Windows Subsystem for Linux 2.0 Guide
The Windows Subsystem for Linux (WSL and WSL 2) is a project to provide a Linux shell in Windows 10. With version 2, WSL provides a full blown Linux Virtual Machine with a Linux kernel. Therefore, after installation, you have a full Linux installation BUILT-IN to Windows 10. This makes your Windows PC or laptop on par with a Mac for running Linux. In fact it might be better.
WSL 2 Installation and Docker
To install WSL or WSL 2 you need to follow these steps.
- First you have to have Windows 10 May 2020 Update installed on your system. You can do that here: Windows 10 May 2020 Update Installation
- Next, Install WSL 2. Follow the instructions. If you are missing something, the installer will help you out. As you follow Microsoft's instructions make sure to do these key steps:
- Enable the "Virtual Machine Platform" component.
- You may have to enable Virtualization in your machine's BIOS as well. You will get an error to that effect if you need to.
- Set WSL 2 as your default version of WSL.
- Believe it or not, if you had WSL 1 installed, the system will not switch you to version 2 automatically! Use the following commands to check and set.
- From a Windows Admin Command prompt check default:
wslconfig /l /all
- From a Windows Admin Command prompt set default:
wsl --set-default-version 2
- Install a Linux distro (Ubuntu):
- Go to the Windows Store.
- Search for Ubuntu
- Select the version you want to install
- Select install.
After your launch the app on your desktop, if you are missing anything, you will be prompted on how to fix. After a few minutes and then the Linux subsystem should be installed.
Configure Docker Desktop
Once you have WSL 2 installed, Docker will detect it and then ask you if you would like to switch to WSL as your default VM. Choose yes to switch. After you select the switch, make the following changes to Docker.
- Select Settings -> Resources -> WSL Integration.
- Check Enable Integration...
- Enable your specific distro.
Once you have done that, you can run Docker commands from Windows or from a Linux terminal. Very slick.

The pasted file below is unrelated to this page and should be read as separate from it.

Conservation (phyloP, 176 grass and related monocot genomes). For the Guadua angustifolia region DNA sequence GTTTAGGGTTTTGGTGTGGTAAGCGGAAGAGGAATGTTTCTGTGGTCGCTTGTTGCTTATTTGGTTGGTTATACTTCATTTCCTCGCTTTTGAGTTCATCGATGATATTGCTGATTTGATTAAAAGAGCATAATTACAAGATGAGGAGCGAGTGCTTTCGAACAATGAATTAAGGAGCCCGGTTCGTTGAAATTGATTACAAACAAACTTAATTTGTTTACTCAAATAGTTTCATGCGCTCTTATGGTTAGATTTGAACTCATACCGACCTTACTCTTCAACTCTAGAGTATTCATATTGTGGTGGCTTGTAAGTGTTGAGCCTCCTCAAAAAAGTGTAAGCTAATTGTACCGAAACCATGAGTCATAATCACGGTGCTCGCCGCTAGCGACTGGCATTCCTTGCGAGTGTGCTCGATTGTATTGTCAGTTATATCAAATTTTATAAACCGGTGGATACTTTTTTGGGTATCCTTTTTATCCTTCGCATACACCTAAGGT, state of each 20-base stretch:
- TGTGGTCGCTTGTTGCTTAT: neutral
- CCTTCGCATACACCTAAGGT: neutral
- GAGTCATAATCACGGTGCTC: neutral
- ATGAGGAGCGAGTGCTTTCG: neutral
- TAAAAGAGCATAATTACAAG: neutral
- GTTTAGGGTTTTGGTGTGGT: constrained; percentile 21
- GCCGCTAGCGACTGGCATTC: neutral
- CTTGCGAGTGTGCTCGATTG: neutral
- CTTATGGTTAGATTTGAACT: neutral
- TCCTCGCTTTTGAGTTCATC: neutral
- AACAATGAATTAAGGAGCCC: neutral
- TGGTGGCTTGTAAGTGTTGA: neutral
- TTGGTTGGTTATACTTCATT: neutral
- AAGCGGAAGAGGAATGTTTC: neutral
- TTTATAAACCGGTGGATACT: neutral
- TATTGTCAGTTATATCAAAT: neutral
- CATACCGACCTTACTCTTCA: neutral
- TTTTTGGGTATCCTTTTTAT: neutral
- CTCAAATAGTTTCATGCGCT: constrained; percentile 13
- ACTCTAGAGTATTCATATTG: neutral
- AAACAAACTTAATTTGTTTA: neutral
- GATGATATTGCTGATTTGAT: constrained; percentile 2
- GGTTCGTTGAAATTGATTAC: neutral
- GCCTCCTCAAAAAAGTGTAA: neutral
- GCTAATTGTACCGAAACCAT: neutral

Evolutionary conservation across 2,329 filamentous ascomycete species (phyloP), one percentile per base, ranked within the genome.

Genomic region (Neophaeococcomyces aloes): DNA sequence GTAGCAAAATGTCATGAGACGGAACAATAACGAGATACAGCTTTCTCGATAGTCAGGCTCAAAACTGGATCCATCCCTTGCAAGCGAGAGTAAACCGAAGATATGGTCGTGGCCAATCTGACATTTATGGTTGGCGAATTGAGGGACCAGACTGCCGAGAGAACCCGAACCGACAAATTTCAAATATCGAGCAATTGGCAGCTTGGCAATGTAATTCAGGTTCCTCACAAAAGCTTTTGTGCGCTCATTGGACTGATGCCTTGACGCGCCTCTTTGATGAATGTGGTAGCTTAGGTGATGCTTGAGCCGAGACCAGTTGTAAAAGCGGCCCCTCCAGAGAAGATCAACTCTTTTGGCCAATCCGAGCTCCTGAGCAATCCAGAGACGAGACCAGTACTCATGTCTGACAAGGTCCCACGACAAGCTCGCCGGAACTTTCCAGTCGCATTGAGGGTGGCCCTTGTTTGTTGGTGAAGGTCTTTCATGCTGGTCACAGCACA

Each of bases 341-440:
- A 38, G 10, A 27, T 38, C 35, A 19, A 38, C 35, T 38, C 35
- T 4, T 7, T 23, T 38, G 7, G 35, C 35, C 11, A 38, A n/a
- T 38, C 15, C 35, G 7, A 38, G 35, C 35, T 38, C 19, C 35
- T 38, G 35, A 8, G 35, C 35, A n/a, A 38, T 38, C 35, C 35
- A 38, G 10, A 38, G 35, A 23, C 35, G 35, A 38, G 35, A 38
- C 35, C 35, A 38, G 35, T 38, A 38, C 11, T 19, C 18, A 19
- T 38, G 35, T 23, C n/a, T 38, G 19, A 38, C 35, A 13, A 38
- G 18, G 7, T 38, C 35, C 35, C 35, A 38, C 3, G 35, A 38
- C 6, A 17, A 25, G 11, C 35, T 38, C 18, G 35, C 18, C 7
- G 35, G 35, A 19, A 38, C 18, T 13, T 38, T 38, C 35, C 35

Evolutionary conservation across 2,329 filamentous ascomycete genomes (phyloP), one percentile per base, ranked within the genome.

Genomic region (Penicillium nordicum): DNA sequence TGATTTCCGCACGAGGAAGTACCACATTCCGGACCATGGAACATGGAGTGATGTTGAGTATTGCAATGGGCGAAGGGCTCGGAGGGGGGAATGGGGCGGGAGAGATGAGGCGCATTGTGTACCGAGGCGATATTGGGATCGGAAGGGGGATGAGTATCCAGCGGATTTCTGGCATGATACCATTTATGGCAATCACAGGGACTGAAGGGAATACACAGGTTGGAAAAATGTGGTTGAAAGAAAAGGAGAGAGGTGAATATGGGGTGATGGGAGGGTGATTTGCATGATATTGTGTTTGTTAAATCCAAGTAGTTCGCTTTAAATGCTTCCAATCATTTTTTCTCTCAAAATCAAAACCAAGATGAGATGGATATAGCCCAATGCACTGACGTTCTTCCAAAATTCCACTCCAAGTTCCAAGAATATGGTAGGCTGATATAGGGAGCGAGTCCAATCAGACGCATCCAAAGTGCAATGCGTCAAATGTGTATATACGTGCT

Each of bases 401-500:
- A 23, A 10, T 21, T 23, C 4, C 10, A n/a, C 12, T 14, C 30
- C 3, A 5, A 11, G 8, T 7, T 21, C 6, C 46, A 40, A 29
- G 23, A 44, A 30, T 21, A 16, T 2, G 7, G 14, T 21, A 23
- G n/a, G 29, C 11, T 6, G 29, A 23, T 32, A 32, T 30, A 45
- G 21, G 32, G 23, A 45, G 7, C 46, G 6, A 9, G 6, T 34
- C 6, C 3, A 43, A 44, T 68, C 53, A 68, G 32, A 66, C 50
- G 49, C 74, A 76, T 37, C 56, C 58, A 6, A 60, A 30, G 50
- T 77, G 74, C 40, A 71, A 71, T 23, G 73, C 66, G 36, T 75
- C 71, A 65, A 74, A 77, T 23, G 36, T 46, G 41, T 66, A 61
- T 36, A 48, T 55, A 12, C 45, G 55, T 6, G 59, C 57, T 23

Note: Removing an old version of WSL
If you played around with the early beta versions of WSL, you may need to uninstall it. To do that run:
lxrun /uninstall /full
That should get rid of the old version. If that doesn't work, try
lxrun /install to set it up again and then
lxrun /uninstall /full again for the full delete.
Access your Windows 10 Filesystem
- (1) From a Linux terminal, access your C: drive:
- List your home directory:
- (2) From a Linux terminal, open explorer:
- Opens an Explorer Window on Windows desktop.
- Replace '.' with whatever directory you want to open.
- (3) From Windows Explorer using this address to view the Linux file system.
- (4) From the Windows command prompt:
- Use the the
wsl ls -l
wsl ls /home/yourname
wsl sudo apt-get update
Windows 10 WSL Mount External Drive
- (1) Create a mount location in WSL:
- (2) Mount the drive in WSL:
After you do that,
D: should automount every time after that.
Useful WSL Commands
wslconfig /l /all
- List all installed versions
- To get the current version
- This gives you the Linux version you are using
Run Windows Apps
Details can be found on SuperUser
The newest versions allow you to just execute what's in the path:
$ ipconfig.exe | grep IPv4 | cut -d: -f2
$ ls -la | findstr.exe foo.txt
$ cmd.exe /c dir$
WSL 2 Resources